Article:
Marc remembers living and working in Osho’s Berlin commune, Vihan.
The night train stopped suddenly. I woke up in a strange mood.
Outside, dimmed light showed a dilapidated station sign: Helmstedt.
Border town of the German Democratic Republic (GDR).
It was December 1983 and I was in the train from Amsterdam to West Berlin. It was dark, cold, and the border between West- and East Germany was severely guarded. Only members of the ‘Volkspolizei’ (VOPO) – equipped with guns and German shepherd dogs – stood on the deserted platform. There were no passengers waiting, for nobody was allowed to leave the GDR, and not even to stand on that platform.
Since April that year I was Osho’s sannyasin and lived in the commune of Amsterdam, Holland. In the Rajneesh Times, a monthly magazine, I had read an article about the opening of the ‘Far Out’ disco on the famous Kurfürstendamm (aka Ku’damm) in Berlin.
For a long time it had been a dream: living together with friends in awareness, having fun and running a business. Life as a piece of Art, and this was now happening on the largest and most exclusive shopping street of West Berlin, a divided city, severely damaged at the end of World War II.
In the morning I arrived at Vihan, the Osho Meditation Center and spoke with Sneha, one of the two young female staff members of the commune. She was loving and open. I hadn’t phoned from Holland to announce my arrival (international phone calls were expensive and anyhow….), but after I told my story I was allowed to stay in the commune for a trial period of 14 days.
The ‘Far Out’ disco was a huge success right from the beginning and additional workers were needed. For weeks I was polishing the white marble floor with a rotating floor polishing machine until everything was clean and glossy. My mind was also often rotating – “Hey Dutchie, what are you doing, cleaning disco floors and toilets in Berlin, is that what you were born and educated for?” I was cleaning the floor and at the same time cleaning my rotating mind.
Later I worked at the bar. During the night the disco was packed with people who shouted their orders for drinks right through the noisy beats of the music: 3 beers, 2 white wine! – holding first three fingers and then two fingers up in the air. I got the idea and filled the beer and wine into glasses, at the same time aware of my breathing. Breathe in… breathe out….
My work had become my meditation.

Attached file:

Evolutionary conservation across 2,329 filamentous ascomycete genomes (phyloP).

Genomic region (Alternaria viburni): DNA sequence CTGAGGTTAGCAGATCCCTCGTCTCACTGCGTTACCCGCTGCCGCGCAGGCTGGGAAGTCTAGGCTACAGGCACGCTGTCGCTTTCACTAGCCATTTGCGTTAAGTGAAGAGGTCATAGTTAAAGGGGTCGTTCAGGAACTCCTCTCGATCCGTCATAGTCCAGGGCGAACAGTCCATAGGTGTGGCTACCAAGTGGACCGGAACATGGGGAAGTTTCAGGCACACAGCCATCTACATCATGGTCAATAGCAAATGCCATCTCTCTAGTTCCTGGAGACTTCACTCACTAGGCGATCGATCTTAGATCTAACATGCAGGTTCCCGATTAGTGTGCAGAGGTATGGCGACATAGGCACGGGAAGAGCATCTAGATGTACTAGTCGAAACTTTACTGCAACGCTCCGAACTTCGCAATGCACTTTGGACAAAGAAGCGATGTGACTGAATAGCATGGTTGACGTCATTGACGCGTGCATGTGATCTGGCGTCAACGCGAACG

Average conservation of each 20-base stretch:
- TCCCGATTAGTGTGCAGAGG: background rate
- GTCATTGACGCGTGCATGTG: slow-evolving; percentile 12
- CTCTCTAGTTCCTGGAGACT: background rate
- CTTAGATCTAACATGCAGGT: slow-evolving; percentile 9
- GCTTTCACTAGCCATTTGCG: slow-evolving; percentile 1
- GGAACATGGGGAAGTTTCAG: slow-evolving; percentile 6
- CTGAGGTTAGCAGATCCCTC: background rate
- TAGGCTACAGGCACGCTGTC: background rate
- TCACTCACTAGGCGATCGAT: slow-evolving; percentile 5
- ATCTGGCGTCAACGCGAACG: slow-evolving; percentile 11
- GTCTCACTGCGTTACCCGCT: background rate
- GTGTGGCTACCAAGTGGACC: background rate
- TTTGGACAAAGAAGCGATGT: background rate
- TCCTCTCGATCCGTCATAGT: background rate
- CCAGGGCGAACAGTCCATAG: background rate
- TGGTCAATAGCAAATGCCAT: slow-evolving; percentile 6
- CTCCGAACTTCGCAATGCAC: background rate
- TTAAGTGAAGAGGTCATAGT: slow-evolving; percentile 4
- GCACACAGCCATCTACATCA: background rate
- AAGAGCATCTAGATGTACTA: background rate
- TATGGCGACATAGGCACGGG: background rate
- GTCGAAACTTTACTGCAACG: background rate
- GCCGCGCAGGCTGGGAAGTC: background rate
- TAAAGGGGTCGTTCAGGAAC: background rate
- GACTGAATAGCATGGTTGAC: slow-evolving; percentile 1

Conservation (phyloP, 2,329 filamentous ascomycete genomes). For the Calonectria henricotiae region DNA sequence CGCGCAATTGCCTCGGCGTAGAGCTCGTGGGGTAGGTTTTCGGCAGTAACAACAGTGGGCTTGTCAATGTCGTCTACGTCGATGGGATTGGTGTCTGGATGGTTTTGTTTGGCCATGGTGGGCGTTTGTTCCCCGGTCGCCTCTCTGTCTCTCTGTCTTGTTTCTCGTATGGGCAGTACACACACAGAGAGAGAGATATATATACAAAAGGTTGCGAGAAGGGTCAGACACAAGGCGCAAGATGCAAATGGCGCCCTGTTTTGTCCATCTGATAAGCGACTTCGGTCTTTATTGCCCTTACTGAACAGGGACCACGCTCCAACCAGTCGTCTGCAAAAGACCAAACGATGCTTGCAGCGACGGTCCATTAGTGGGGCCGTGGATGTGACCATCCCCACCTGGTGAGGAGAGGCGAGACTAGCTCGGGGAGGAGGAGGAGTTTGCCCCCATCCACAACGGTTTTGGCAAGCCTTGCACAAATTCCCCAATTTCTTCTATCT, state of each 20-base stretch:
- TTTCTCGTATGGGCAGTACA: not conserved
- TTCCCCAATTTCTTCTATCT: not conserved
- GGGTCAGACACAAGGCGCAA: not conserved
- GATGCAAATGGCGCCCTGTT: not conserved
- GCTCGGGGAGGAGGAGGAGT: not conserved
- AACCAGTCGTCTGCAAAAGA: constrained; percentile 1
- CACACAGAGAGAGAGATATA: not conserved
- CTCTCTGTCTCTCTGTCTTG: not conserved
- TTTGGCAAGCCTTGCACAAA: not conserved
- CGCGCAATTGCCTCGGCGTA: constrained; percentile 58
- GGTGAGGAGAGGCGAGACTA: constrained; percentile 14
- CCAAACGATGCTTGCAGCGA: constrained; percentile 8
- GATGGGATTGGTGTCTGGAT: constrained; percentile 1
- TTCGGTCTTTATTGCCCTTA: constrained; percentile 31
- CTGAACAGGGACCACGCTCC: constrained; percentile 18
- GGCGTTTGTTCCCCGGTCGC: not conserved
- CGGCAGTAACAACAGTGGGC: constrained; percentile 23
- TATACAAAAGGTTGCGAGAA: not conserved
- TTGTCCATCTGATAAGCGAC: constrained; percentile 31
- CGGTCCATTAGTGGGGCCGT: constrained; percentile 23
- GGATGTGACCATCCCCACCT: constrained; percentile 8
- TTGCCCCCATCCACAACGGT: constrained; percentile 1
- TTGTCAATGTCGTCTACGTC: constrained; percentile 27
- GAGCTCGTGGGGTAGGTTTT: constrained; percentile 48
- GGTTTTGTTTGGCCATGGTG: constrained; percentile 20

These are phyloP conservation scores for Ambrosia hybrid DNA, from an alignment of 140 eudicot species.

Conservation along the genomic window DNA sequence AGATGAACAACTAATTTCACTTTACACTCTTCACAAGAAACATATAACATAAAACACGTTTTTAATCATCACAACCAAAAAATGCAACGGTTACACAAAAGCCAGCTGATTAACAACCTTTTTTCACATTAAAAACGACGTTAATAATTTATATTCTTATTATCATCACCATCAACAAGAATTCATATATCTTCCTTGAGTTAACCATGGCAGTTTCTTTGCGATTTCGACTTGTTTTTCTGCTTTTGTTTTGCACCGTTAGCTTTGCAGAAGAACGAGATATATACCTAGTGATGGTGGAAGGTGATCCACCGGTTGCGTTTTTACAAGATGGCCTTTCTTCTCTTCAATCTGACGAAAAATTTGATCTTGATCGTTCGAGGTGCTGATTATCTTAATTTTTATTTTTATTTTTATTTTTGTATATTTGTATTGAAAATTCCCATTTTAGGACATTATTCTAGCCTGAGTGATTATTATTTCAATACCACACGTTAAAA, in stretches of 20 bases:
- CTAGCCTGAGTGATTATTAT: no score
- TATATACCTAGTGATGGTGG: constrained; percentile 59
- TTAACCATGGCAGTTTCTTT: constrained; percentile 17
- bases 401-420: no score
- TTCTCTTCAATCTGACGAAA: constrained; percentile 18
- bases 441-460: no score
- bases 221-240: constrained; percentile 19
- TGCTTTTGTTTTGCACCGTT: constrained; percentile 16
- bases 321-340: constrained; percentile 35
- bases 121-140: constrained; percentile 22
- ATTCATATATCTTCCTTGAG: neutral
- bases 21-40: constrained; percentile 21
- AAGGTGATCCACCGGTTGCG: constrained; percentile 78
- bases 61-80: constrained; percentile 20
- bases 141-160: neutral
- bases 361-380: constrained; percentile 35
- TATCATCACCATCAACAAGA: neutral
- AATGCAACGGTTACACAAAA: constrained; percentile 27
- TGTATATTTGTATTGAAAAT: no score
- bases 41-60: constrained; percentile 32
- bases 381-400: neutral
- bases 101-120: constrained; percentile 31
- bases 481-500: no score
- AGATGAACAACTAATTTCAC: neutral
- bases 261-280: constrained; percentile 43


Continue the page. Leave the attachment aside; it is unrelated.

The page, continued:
At first I lived in the ‘Brabu’ (Brandenburgische Strasse) together with approximately 20 sannyasins. More commune members lived in several other flats in Berlin until we all moved to Dahlmannstrasse No. 9, a huge 5-storey house located close to the disco, with a basement for laundry and provisions, a ground floor with space for the commune kitchen, a restaurant, a shop, an office and a meditation room. Above that, were 8 luxurious apartments with huge rooms and high ceilings. There was enough room for a sannyasin dentist’s practice as well.
Before the disco shift started at 7pm, we all gathered on the freshly polished floor. It was then that the jobs for the night were given out, news was shared and we did the Gachchhami’s kneeling down, slowly chanting together: Buddham sharanam gachchhami, sangham sharanam gachchhami, dhammam sharanam gachchhami (I go to the feet of the Buddha, I go to the feet of the Buddha’s commune, I go to the feet of the Dhamma, the ultimate law). When everything was ready we opened at 9pm and the guests who had already been lining up outside, flooded in. The lights changed into ‘disco’ mode and the music started slowly building up. About half an hour later the disco crew came to the dance floor to greet all guests, slowly turning around, hands folded in a Namaste gesture. When we left the shiny floor, the Far Out disco truly took off!
A broad musical repertoire of those days was played sometimes loud, sometimes soft, but always with heart, thanks to our DJ’s, and the dancers on the dance floor could be hardly seen because of the crowd gathering around the bar. Behind the bar we were also dancing and it was an art of awareness to work together in this chaos of heat, loud music and ecstatic young people.